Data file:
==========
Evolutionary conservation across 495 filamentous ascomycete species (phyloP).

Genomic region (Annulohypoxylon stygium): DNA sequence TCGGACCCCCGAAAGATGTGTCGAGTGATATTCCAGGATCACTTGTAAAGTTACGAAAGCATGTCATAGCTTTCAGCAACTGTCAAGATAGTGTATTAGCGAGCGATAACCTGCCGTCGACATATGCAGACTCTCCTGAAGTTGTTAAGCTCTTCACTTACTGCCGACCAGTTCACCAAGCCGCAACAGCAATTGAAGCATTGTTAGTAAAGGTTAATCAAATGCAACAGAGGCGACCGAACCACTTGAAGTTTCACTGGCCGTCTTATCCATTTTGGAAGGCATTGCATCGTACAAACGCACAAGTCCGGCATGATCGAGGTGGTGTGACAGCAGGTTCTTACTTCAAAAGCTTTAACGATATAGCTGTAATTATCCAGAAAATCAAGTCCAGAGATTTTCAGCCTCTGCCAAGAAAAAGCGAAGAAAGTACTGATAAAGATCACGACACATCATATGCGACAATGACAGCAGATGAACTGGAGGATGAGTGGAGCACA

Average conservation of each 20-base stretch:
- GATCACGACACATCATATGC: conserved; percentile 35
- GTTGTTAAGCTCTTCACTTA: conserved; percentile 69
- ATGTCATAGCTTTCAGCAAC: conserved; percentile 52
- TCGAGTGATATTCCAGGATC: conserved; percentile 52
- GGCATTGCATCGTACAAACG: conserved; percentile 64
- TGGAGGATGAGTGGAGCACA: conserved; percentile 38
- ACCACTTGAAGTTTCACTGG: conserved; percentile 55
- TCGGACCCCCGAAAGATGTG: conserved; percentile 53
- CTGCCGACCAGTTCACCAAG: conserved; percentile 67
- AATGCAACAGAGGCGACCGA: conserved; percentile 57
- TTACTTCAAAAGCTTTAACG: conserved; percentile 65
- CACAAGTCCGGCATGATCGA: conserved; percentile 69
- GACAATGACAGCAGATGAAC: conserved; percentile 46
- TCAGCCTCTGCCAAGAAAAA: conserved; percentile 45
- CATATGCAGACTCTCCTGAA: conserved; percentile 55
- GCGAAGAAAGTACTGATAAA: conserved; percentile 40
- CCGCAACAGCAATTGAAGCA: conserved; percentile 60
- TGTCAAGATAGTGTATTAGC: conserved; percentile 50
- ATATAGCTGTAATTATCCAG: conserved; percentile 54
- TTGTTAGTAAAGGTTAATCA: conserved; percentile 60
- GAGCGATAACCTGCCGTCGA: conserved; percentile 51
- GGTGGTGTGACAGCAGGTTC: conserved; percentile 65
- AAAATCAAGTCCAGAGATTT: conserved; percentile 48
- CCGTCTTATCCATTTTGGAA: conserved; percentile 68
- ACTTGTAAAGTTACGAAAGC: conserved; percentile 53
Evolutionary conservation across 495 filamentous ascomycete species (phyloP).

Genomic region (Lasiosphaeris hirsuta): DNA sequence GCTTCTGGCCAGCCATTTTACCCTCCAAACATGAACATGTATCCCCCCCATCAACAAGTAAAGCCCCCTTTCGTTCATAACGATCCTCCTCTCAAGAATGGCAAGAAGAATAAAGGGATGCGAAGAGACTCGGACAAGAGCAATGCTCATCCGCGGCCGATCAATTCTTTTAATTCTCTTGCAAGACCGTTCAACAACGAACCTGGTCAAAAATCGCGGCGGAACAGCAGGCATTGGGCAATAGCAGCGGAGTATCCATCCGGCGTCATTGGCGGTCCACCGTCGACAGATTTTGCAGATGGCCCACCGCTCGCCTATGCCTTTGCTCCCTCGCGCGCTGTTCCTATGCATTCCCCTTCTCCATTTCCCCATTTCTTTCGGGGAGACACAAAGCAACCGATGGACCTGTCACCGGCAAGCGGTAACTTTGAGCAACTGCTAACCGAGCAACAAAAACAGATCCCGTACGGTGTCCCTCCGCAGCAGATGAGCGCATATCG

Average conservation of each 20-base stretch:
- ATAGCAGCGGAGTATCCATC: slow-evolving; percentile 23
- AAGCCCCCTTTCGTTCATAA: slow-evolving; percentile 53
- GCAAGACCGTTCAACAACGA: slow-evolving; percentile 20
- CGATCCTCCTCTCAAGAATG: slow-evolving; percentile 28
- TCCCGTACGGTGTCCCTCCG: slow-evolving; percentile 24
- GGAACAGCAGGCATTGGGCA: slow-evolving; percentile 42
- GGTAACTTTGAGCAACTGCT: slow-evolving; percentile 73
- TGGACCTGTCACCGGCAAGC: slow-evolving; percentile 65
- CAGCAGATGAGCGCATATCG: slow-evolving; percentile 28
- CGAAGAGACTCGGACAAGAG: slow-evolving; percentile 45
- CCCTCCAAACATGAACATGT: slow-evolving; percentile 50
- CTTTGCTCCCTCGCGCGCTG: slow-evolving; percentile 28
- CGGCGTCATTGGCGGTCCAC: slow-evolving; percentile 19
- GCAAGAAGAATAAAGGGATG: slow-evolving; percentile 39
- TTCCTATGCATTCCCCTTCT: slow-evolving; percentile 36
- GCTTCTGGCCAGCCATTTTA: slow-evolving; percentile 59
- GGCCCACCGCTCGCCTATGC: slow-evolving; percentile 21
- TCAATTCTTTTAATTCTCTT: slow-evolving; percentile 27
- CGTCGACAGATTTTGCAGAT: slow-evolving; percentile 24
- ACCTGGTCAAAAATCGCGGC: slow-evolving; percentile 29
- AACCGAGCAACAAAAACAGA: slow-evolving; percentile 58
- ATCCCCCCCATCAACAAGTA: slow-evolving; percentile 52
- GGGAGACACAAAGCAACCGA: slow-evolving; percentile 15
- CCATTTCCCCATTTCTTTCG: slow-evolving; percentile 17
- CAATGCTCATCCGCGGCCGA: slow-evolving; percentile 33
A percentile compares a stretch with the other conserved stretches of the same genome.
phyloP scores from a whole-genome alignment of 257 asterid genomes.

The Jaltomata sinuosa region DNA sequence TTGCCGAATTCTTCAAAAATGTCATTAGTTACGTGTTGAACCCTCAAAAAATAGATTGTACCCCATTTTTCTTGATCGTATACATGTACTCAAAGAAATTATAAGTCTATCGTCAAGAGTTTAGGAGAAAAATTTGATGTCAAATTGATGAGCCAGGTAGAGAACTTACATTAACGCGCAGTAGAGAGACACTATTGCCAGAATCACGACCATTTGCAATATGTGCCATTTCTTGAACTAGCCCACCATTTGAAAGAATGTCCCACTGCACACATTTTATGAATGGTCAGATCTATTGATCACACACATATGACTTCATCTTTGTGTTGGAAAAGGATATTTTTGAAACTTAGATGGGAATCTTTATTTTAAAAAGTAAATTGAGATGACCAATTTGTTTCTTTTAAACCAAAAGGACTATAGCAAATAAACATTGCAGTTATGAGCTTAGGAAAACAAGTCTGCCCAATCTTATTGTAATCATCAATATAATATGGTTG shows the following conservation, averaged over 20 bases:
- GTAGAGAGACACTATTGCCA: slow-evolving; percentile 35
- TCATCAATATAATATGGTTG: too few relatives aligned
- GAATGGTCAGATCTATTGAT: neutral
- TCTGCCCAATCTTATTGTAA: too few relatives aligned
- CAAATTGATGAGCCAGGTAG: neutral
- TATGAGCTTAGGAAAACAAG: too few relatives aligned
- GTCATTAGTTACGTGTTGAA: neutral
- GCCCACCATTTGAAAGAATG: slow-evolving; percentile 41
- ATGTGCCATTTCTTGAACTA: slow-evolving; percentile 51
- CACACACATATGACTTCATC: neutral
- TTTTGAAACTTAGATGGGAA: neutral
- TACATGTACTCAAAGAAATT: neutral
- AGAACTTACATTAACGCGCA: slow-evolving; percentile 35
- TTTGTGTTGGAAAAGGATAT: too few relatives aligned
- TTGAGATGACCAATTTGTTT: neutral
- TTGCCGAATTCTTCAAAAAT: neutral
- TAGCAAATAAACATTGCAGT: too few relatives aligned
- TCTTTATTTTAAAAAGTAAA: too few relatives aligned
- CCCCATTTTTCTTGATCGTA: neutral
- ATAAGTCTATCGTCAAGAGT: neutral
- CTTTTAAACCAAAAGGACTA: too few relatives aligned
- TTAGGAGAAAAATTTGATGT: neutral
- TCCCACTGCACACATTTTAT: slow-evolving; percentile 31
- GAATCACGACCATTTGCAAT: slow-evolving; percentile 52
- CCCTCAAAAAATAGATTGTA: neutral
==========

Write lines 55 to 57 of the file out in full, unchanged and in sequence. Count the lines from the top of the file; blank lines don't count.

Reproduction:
- CCATTTCCCCATTTCTTTCG: slow-evolving; percentile 17
- CAATGCTCATCCGCGGCCGA: slow-evolving; percentile 33
A percentile compares a stretch with the other conserved stretches of the same genome.